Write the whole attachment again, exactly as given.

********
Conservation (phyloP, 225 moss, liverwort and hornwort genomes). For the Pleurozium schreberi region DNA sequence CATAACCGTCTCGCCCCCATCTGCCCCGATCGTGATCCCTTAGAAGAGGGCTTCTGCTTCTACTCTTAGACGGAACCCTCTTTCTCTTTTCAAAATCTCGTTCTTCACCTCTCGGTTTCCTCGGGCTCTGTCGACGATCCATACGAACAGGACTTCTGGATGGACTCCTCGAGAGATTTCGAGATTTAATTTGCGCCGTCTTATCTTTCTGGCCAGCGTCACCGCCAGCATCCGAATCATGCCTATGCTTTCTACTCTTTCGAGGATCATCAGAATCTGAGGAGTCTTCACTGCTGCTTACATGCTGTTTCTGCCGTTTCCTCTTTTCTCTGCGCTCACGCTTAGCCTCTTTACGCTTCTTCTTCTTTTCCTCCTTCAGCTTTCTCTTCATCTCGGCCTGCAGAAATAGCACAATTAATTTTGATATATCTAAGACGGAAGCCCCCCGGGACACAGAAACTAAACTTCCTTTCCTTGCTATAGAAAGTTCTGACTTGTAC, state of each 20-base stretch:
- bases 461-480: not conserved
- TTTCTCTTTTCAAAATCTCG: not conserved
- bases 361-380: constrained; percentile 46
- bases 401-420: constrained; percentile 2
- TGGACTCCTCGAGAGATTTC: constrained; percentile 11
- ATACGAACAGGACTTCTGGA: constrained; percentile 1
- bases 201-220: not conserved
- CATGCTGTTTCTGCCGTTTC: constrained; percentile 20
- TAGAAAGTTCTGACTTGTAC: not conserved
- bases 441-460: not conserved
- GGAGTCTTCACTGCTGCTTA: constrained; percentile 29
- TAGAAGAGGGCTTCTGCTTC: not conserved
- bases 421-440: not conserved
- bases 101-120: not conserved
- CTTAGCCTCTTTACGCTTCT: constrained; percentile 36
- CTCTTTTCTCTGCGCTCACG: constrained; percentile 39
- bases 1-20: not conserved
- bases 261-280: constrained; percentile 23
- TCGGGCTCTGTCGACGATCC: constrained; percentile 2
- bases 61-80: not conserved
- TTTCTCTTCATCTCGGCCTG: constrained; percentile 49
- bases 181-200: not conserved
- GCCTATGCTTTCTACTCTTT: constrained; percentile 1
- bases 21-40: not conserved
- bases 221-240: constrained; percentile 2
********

Conservation (phyloP, 225 moss, liverwort and hornwort genomes). For the Pleurozium schreberi region DNA sequence CATAACCGTCTCGCCCCCATCTGCCCCGATCGTGATCCCTTAGAAGAGGGCTTCTGCTTCTACTCTTAGACGGAACCCTCTTTCTCTTTTCAAAATCTCGTTCTTCACCTCTCGGTTTCCTCGGGCTCTGTCGACGATCCATACGAACAGGACTTCTGGATGGACTCCTCGAGAGATTTCGAGATTTAATTTGCGCCGTCTTATCTTTCTGGCCAGCGTCACCGCCAGCATCCGAATCATGCCTATGCTTTCTACTCTTTCGAGGATCATCAGAATCTGAGGAGTCTTCACTGCTGCTTACATGCTGTTTCTGCCGTTTCCTCTTTTCTCTGCGCTCACGCTTAGCCTCTTTACGCTTCTTCTTCTTTTCCTCCTTCAGCTTTCTCTTCATCTCGGCCTGCAGAAATAGCACAATTAATTTTGATATATCTAAGACGGAAGCCCCCCGGGACACAGAAACTAAACTTCCTTTCCTTGCTATAGAAAGTTCTGACTTGTAC, state of each 20-base stretch:
- bases 461-480: not conserved
- TTTCTCTTTTCAAAATCTCG: not conserved
- bases 361-380: constrained; percentile 46
- bases 401-420: constrained; percentile 2
- TGGACTCCTCGAGAGATTTC: constrained; percentile 11
- ATACGAACAGGACTTCTGGA: constrained; percentile 1
- bases 201-220: not conserved
- CATGCTGTTTCTGCCGTTTC: constrained; percentile 20
- TAGAAAGTTCTGACTTGTAC: not conserved
- bases 441-460: not conserved
- GGAGTCTTCACTGCTGCTTA: constrained; percentile 29
- TAGAAGAGGGCTTCTGCTTC: not conserved
- bases 421-440: not conserved
- bases 101-120: not conserved
- CTTAGCCTCTTTACGCTTCT: constrained; percentile 36
- CTCTTTTCTCTGCGCTCACG: constrained; percentile 39
- bases 1-20: not conserved
- bases 261-280: constrained; percentile 23
- TCGGGCTCTGTCGACGATCC: constrained; percentile 2
- bases 61-80: not conserved
- TTTCTCTTCATCTCGGCCTG: constrained; percentile 49
- bases 181-200: not conserved
- GCCTATGCTTTCTACTCTTT: constrained; percentile 1
- bases 21-40: not conserved
- bases 221-240: constrained; percentile 2